Thanks to Stan Mott.
All the world is familiar with Igor Sokerov’s more famous aircraft—the ones that flew. But what about his other great creations? Just how influential was this man? Why don’t we taxi down the tarmac of aircraft memorabilia, getting up a little air speed to rise on wings of fleeting time (keeping our elbows away from the hot exhaust), and fly over the rainbow behind the Iron Curtain, where we see…
Sokerov’s 1925 Troika. It was designed to appear as if three separate aircraft were flying in tight aerobatic formation—when in fact it was only one single aircraft! The object was to impress Western air show observers with Soviet flying ability. A tragic failure, due to installation of three sets of independent controls.
World’s largest aircraft! The Sokerov Marxeng Leslenin was a 1930s works project designed to employ the western half of the U.S.S.R., and to subsequently spread Communism by air throughout the world. Never flew. Made world’s longest taxi run from the suburbs of Omsk to the Kamchatka Peninsula, where it now serves as world’s widest archipelago.
Here we see devoted Smolensk factory employees giving the 1932 Sokweov Bopwopludjowe Tri-motor a critical stationary wing test.
No doubt some Trotskyite in the parts department mixed chocolate with the rivets.
But loyal employees continue test.
With the storm clouds of World War II gathering, newly inducted Soviet air force cadets were given crash courses on Sokerov’s basic theories of flight.
In late 1937, Stalin commissioned Sokerov to design the Sztandar Moodyehski, or “Flying Big Bertha.” Prototype fired volunteer-guided YUK, or “Flying Shell.” Once. Dramatic lack of air speed after firing of shell prevented second flight.
Here we have an intimate view of Sztandar Moodyehski about to be loaded with YUK. Note similarity between YUK and famed Soviet fighter YAK. Specialists believe the two were related designs. YUK and YAK differ only that YAK has no YUK nose spinner, and YUK no YAK cowling. But both YUK and YAK yaw. Note also military police about to “brief” volunteer.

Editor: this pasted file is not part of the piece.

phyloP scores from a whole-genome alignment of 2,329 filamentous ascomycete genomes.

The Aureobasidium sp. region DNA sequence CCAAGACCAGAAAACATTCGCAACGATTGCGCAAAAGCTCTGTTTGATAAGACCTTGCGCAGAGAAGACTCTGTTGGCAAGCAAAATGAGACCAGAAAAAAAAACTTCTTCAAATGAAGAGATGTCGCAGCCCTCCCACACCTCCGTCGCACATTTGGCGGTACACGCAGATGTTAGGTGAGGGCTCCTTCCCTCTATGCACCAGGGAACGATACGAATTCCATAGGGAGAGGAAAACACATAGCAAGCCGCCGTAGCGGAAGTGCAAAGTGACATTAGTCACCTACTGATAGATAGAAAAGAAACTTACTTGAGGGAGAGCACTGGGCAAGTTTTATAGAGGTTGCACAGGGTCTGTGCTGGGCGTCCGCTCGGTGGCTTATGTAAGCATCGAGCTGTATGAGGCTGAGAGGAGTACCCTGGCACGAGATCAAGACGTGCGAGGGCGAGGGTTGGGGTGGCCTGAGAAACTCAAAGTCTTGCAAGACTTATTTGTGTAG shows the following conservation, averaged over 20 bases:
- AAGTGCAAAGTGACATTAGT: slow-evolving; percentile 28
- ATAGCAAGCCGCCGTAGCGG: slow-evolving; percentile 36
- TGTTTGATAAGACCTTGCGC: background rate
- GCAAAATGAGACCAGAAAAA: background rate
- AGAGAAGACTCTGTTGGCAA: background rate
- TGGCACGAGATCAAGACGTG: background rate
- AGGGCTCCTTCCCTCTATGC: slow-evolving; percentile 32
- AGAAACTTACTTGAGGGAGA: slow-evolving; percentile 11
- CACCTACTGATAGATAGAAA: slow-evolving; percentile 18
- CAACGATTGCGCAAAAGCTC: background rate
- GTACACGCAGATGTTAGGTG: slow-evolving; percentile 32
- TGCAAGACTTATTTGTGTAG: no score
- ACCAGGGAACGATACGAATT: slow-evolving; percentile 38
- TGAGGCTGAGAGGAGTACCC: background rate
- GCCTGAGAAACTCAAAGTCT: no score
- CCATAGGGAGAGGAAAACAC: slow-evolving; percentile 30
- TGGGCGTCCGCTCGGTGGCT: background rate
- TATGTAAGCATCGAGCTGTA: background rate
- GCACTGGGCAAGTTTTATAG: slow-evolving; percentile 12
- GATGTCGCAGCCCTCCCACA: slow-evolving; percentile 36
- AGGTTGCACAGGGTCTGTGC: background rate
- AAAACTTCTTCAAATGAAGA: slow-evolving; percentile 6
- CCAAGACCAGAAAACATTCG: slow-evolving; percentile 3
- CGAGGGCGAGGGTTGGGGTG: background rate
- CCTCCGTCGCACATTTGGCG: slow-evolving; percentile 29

In 1943, Hitler’s Wehrmacht was hammering Leningrad (St. Petersburg). Stalin desperately needed a secret weapon to save it. Sokerov provided an answer; The bizarre Chrysler Aeroflot carplane. Based on the 1935 Chrysler Airflow and the MiG-1 fighter, its purpose was to fly commandos behind German lines to drive around and shoot people. Never flew. But became the world’s fastest armored snowplow.
Footnote: The 1934 Chrysler Airflow is indeed the ugliest front end ever designed by man or beast. For this very reason, Sokerov chose it as a starting point, as the genuine illustration of the prototype from Berlinerwerke Archives shows [how’s THAT for praise from the Maître?]. But alas, the machine almost flew! Sokerov would have none of that. Thus, his use of the 1935 Chrysler Airflow front end—which allowed the use of a greater “scoop” from front bumper to fender top. With engine roaring [nonsense—Chrysler engines never need to roar!] and propeller spinning (having properly scalped the guy who turned the crank) the prop blast insured the aircraft would dig deeper into the snow the faster it taxied—until it went in so deep that all you could see were smoke tendrils rising. And those still alive scratching their heads. Typical of Sokerov genius.
The Sokerov flying Atheletski Supportorvick (untranslatable) was one of Sta1in’s favorite wartime prototypes. Unfortunately, if was also the favorite of a dozen captured Prussian generals of the old School. A model was being tested near their prison camp, and they eagerly threw themselves onto it’s propeller shaft before they could be interrogated. Deciding the Atheletski was psychologically too effective with the Germans, and taking into consideration the fact that it didn’t work, Stalin ordered the project abandoned.
Sokerov’s final effort was the Jet-O-Round adapter, here installed on famed TU-114 for testing at Volga Air Works. Adapter was designed to give unlimited power on limited fuel with virtually no air pollution! The principle on which it operated was much like harnessing the power of the sun; hot exhaust was directed back under the wings and into the front of the engines, turning them over faster, which blew out more hot exhaust directed back under the wings…ad infinitum! Unfortunately, Sokerov, as a result of an indiscretion made while being introduced to the spouse of NKVD chief Schelepin (“Sokerov, this is my wife…” “Sokerov yourself, you brought her! Hah!”), was chained to the pilot’s seat and forced to push the starter button. Still, we say, hail to thee, Igor Sokerov!